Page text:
John Sevano, a former Orange Coast Daily Pilot sportswriter and the Angels’ director of publications since 1984, was elevated to a new position--director of creative services--and has implemented many changes, some subtle, some as striking as a mace upside the head. Have you seen the Medieval Times promos, where an Angel in chain mail clouts Sir Detroit Tiger with a lance?

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While the Angels say they are losing money--reportedly as much as $5.5 million this year--they have almost doubled their marketing budget, from about $400,000 in 1991 to about $750,000 in 1992.

For the first time ever, Sevano said, the Angels did an outdoor advertising campaign, buying billboard space at several Southern California locations. They bought air time on two radio stations other than flagship KMPC, another first.

They negotiated a deal with Prime Ticket for a new half-hour weekly television show called “Angel Clubhouse,” which airs Sunday and Monday nights. Whereas most previous campaigns were produced completely in-house, the Angels hired an independent production company to shoot two television commercials geared toward kids.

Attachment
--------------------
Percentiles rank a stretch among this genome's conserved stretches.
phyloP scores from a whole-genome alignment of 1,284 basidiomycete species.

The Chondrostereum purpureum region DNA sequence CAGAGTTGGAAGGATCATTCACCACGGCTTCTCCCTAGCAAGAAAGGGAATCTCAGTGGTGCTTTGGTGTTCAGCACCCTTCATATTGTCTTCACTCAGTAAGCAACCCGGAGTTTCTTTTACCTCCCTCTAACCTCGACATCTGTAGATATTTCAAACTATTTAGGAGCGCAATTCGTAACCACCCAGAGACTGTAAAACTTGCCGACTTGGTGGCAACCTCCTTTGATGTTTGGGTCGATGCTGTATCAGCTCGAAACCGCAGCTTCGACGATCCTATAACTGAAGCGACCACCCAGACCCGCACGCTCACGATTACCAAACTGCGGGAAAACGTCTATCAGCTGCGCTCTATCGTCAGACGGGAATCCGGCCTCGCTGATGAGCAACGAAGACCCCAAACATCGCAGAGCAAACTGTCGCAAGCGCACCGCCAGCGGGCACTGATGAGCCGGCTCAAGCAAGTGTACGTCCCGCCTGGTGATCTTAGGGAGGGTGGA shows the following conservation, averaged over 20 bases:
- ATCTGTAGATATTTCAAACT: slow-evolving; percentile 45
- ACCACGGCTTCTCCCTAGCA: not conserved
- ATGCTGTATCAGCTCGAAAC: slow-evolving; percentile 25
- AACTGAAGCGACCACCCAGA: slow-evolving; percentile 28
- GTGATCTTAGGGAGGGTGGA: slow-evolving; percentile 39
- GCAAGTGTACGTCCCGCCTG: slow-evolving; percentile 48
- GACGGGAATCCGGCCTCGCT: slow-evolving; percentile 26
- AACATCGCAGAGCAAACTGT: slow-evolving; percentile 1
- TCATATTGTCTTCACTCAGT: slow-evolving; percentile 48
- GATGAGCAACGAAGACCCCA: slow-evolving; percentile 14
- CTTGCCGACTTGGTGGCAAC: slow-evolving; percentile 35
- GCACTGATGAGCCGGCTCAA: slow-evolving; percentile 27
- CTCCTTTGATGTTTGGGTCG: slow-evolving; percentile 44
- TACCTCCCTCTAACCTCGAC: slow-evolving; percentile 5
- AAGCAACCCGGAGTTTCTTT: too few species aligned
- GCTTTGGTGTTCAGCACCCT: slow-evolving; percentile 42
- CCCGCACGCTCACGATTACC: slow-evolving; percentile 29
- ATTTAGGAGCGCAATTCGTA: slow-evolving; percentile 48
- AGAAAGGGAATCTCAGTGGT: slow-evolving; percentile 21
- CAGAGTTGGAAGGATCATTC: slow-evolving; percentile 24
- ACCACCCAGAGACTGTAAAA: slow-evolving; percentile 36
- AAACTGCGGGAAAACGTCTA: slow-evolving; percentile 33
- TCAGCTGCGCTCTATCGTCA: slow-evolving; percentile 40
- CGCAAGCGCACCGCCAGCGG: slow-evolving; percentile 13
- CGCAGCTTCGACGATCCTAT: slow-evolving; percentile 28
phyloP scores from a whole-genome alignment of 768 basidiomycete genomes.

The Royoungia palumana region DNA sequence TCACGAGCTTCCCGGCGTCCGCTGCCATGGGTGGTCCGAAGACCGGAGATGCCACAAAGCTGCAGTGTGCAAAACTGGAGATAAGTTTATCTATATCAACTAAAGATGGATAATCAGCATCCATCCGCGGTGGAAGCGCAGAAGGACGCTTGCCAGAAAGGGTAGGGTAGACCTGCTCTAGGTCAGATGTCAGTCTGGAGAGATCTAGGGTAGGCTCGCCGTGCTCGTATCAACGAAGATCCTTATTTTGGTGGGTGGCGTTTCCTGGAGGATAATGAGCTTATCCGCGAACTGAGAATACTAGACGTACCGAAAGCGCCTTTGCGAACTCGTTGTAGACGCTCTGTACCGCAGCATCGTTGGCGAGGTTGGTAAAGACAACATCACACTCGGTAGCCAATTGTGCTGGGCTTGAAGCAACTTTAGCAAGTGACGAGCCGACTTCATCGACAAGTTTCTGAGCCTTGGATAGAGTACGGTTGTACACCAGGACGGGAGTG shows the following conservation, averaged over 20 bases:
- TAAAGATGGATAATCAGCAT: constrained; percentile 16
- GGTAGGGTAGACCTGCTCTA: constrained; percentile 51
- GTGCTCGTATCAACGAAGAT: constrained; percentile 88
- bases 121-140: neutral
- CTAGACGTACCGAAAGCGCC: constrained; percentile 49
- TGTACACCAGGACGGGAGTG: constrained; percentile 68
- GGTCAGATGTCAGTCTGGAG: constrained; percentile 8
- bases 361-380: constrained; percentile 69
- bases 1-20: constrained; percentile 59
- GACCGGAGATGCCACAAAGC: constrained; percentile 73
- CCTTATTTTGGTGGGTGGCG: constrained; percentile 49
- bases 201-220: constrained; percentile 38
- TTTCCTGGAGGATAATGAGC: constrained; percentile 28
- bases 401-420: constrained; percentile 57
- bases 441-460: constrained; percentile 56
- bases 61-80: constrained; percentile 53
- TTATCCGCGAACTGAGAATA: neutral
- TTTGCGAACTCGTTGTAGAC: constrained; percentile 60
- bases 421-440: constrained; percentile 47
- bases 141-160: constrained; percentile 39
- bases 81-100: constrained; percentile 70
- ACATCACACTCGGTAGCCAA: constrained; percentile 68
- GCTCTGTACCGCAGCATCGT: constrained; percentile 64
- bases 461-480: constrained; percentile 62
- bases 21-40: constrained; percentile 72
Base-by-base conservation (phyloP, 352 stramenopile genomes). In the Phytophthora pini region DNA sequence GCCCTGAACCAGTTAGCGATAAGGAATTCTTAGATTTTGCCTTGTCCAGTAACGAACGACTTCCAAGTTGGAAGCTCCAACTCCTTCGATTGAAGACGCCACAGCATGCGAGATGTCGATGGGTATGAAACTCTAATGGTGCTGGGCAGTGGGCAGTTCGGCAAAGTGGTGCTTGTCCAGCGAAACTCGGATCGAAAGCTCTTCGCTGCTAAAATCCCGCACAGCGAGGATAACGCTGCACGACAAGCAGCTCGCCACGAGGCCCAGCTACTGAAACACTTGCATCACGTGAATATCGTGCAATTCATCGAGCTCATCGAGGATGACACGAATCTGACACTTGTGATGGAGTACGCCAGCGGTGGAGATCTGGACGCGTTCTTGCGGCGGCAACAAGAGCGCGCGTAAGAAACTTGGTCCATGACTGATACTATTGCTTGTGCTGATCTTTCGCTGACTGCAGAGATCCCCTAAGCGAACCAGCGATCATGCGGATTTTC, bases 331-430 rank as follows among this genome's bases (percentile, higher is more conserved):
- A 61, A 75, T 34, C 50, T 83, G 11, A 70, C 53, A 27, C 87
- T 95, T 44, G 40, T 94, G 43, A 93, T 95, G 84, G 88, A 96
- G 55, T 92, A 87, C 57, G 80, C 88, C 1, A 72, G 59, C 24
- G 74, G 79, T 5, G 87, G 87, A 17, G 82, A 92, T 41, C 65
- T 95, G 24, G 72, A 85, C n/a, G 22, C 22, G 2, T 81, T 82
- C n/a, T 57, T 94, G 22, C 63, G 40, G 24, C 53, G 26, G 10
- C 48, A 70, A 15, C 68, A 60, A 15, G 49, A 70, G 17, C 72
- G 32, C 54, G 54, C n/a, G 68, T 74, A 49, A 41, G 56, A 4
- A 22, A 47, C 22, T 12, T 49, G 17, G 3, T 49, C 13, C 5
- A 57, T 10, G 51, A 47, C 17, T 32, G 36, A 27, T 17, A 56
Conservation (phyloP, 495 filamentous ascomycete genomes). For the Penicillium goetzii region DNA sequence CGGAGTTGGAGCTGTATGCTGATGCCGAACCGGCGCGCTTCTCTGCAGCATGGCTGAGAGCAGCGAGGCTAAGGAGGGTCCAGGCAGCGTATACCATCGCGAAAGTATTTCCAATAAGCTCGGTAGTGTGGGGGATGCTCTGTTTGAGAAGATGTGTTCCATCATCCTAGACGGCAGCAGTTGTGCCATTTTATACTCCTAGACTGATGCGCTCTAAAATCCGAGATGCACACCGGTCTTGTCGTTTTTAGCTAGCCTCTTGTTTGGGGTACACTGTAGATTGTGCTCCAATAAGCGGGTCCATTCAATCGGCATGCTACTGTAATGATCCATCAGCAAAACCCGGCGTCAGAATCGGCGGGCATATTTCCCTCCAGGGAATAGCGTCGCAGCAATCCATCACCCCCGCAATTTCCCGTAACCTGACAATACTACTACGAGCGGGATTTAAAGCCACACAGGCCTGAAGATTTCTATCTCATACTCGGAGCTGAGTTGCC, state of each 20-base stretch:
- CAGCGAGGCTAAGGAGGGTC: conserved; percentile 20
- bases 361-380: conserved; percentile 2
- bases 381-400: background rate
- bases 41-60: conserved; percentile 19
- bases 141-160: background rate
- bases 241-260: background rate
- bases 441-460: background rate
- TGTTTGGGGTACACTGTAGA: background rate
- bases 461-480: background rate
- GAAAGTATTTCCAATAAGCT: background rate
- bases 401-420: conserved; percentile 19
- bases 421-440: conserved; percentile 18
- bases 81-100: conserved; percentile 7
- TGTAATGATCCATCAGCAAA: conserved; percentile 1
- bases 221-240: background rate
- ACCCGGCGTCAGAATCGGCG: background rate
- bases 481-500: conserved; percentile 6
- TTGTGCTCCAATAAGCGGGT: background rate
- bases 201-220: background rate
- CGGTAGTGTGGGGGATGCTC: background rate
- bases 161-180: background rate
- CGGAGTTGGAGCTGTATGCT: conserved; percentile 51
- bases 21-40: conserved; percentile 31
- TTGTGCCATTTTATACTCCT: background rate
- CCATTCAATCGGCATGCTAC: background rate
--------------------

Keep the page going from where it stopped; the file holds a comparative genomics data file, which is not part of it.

The impact of it all? That’s difficult to measure. Season-ticket sales are down by about 1,500 from 1991 and attendance is down by an average of 2,798 per game, but low preseason expectations and the Angels’ poor performance--they’re in last place with a 32-47 record--has a lot to do with that.

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“We have a very volatile product--it’s not like a box of sugar-frosted flakes that remains constant,” Sevano said. “I’m realistic enough to know that marketing can really have no appreciative effect if the product is not there to support it.”

But it can’t hurt.

The Angels might not be considered marketing geniuses, but they’re starting to catch on. With Buck Rodgers replacing Doug Rader as manager last August and the team headed for a last-place finish, it was obvious there would be sweeping changes in 1992.

The team’s marketing approach had to change, too.

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“The biggest change has been philosophical--we went to a very traditional approach and tried to become less cutesy,” Sevano said. “I tried to sell baseball as opposed to the Angels, because my philosophy is that people grow up loving baseball first, then they connect with the team in the area.